BROOKLINE, Mass. – The first round of match play is in the books at the U.S. Amateur at The Country Club. On a sunny, but windy day just outside of Boston, 32 players moved on to Thursday’s play.
Here are 5 Things you need to know from the U.S. Amateur:
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1. WALKER CUP HOPES ALIVE Max Orrin needed all 18 holes to advance to the second round of match play in his first U.S. Amateur, posting a 1-up victory over Rhys Pugh of Cardiff, Wales.
“When you get to match play, anything can happen,” said Orrin, a native of Birchington, England. “It was a close game all the way around, and I didn’t play my best.
“This is the worst I’ve played all year.”
Pugh, a member of the GB&I squad for the 2011 Walker Cup, took a 2-up lead on No. 7 after chipping in from the left rough and Orrin missed his 15-foot birdie putt.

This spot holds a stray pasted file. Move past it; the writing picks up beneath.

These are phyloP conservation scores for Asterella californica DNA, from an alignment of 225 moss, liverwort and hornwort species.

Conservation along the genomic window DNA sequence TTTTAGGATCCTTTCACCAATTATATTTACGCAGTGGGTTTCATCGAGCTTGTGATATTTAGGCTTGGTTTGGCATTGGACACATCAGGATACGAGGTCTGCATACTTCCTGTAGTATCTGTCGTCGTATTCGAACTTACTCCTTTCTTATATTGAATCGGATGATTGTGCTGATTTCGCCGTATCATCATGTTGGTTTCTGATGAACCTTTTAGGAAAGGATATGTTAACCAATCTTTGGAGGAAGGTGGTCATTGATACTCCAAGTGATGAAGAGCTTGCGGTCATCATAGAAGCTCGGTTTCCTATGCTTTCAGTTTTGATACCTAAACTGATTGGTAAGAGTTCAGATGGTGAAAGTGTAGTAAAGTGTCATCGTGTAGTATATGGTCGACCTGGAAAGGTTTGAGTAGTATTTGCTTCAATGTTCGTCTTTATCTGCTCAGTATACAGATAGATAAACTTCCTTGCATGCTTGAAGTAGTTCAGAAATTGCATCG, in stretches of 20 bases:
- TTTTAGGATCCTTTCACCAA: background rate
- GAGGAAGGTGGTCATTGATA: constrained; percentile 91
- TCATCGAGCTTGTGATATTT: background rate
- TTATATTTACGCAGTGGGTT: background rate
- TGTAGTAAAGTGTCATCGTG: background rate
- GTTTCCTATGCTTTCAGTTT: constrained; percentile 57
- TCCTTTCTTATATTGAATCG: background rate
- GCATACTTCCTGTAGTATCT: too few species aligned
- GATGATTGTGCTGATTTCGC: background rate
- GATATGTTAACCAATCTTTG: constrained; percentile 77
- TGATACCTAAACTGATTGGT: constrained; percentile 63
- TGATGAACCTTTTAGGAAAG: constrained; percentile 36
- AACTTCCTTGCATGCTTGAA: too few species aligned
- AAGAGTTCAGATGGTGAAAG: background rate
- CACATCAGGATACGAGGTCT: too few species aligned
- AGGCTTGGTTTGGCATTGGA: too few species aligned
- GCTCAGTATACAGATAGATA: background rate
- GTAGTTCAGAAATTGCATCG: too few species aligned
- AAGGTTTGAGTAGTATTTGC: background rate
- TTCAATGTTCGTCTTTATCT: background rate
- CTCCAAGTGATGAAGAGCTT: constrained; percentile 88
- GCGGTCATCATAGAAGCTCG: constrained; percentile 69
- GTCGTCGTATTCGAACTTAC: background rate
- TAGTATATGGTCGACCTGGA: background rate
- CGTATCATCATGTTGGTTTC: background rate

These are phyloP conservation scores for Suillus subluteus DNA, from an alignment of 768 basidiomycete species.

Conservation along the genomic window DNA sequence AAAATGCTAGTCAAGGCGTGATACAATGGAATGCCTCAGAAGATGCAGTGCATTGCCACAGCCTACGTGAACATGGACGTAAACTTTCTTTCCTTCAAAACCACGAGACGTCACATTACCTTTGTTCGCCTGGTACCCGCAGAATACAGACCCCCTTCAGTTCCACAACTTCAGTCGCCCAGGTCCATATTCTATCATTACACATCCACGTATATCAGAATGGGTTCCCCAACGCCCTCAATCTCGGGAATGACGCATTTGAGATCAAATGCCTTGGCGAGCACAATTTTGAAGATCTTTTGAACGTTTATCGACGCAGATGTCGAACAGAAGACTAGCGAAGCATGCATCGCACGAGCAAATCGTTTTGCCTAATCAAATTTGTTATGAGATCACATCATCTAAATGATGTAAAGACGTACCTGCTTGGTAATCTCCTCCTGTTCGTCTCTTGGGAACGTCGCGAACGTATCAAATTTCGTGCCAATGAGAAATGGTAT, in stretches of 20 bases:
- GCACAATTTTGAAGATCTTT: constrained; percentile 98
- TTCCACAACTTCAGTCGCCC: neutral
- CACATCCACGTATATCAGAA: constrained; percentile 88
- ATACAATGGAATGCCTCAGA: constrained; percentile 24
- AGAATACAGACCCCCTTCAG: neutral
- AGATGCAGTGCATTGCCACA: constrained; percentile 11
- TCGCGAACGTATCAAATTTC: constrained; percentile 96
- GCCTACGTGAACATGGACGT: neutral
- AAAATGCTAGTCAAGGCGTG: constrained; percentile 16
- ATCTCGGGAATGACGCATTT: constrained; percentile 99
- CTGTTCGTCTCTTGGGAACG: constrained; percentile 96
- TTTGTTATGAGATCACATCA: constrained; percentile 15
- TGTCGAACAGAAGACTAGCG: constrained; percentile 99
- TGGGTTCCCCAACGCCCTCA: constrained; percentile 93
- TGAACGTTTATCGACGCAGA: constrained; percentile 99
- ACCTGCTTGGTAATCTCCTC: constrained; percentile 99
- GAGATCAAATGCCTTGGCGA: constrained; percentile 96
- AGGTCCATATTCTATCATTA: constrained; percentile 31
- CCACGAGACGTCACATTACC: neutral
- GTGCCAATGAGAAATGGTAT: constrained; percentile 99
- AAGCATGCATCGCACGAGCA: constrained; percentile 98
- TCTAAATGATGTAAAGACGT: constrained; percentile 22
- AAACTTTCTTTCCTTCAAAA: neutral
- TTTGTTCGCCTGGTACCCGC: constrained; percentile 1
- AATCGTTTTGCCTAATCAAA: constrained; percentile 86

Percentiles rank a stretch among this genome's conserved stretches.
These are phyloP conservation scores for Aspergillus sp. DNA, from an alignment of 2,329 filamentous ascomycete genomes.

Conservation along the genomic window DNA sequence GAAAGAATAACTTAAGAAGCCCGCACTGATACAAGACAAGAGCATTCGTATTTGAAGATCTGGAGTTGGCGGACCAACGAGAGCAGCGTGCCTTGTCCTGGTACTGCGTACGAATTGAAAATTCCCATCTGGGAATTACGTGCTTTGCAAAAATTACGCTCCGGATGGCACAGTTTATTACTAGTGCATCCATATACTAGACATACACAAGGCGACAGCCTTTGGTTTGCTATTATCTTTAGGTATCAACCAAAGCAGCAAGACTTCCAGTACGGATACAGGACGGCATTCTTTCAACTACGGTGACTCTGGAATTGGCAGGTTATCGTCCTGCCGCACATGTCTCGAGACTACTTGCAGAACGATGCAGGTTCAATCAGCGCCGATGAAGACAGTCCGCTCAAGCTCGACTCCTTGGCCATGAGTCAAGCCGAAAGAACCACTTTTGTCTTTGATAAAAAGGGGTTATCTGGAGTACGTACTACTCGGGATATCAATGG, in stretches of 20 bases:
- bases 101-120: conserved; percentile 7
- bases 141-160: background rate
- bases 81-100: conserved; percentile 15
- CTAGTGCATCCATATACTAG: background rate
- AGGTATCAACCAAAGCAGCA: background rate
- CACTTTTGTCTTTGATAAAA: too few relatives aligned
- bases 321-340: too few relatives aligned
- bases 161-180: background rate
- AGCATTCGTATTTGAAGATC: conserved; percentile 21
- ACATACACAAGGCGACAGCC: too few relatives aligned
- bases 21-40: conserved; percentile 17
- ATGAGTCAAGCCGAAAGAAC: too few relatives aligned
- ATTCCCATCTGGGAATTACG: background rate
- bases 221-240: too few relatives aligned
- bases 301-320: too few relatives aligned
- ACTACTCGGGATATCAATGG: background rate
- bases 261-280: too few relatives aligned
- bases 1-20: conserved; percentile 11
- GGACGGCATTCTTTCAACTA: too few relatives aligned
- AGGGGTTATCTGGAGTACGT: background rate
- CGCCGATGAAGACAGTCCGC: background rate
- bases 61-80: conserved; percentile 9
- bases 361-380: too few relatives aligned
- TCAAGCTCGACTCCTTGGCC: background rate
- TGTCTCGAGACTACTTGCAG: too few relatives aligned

Orrin thought it was just going to be one of those days where Pugh would make some really good shots because that was already his second chip-in of the day.
He fought back and finally took the lead in match on No. 15 when he made a 3-footer for birdie.
Pugh two-putted for par on par-3 16th as Orrin couldn’t get up and down from the greenside rough.
17 was pivotal as Orrin made a 4-footer for par and Pugh couldn’t get up and down from 20 yards out. Orrin was 1 up heading to 18.
All Orrin wanted to do on the final hole was get the ball in the fairway. As the wind was blowing from left to right, his ball landed way right. He still was able to lay up in the fairway and put it on the green in three. He two-putt for bogey and that sealed his victory as Pugh also had a tap-in for bogey.
It was an important match for Orrin as he is one of 10 players competing for a spot on the GB&I Walker Cup team, which will be announced on Monday.
“It’s massive,” Orrin, 19, said. “. . . you never know if you’re safe or are you in. You just try and forget about it on the course. Just try and prove myself, and I managed to get a win today and hopefully that helps me out.”
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2. CO-MEDALISTS ADVANCE: Stroke-play co-medalists Brady Watt and Neil Raymond advance to the Round of 32.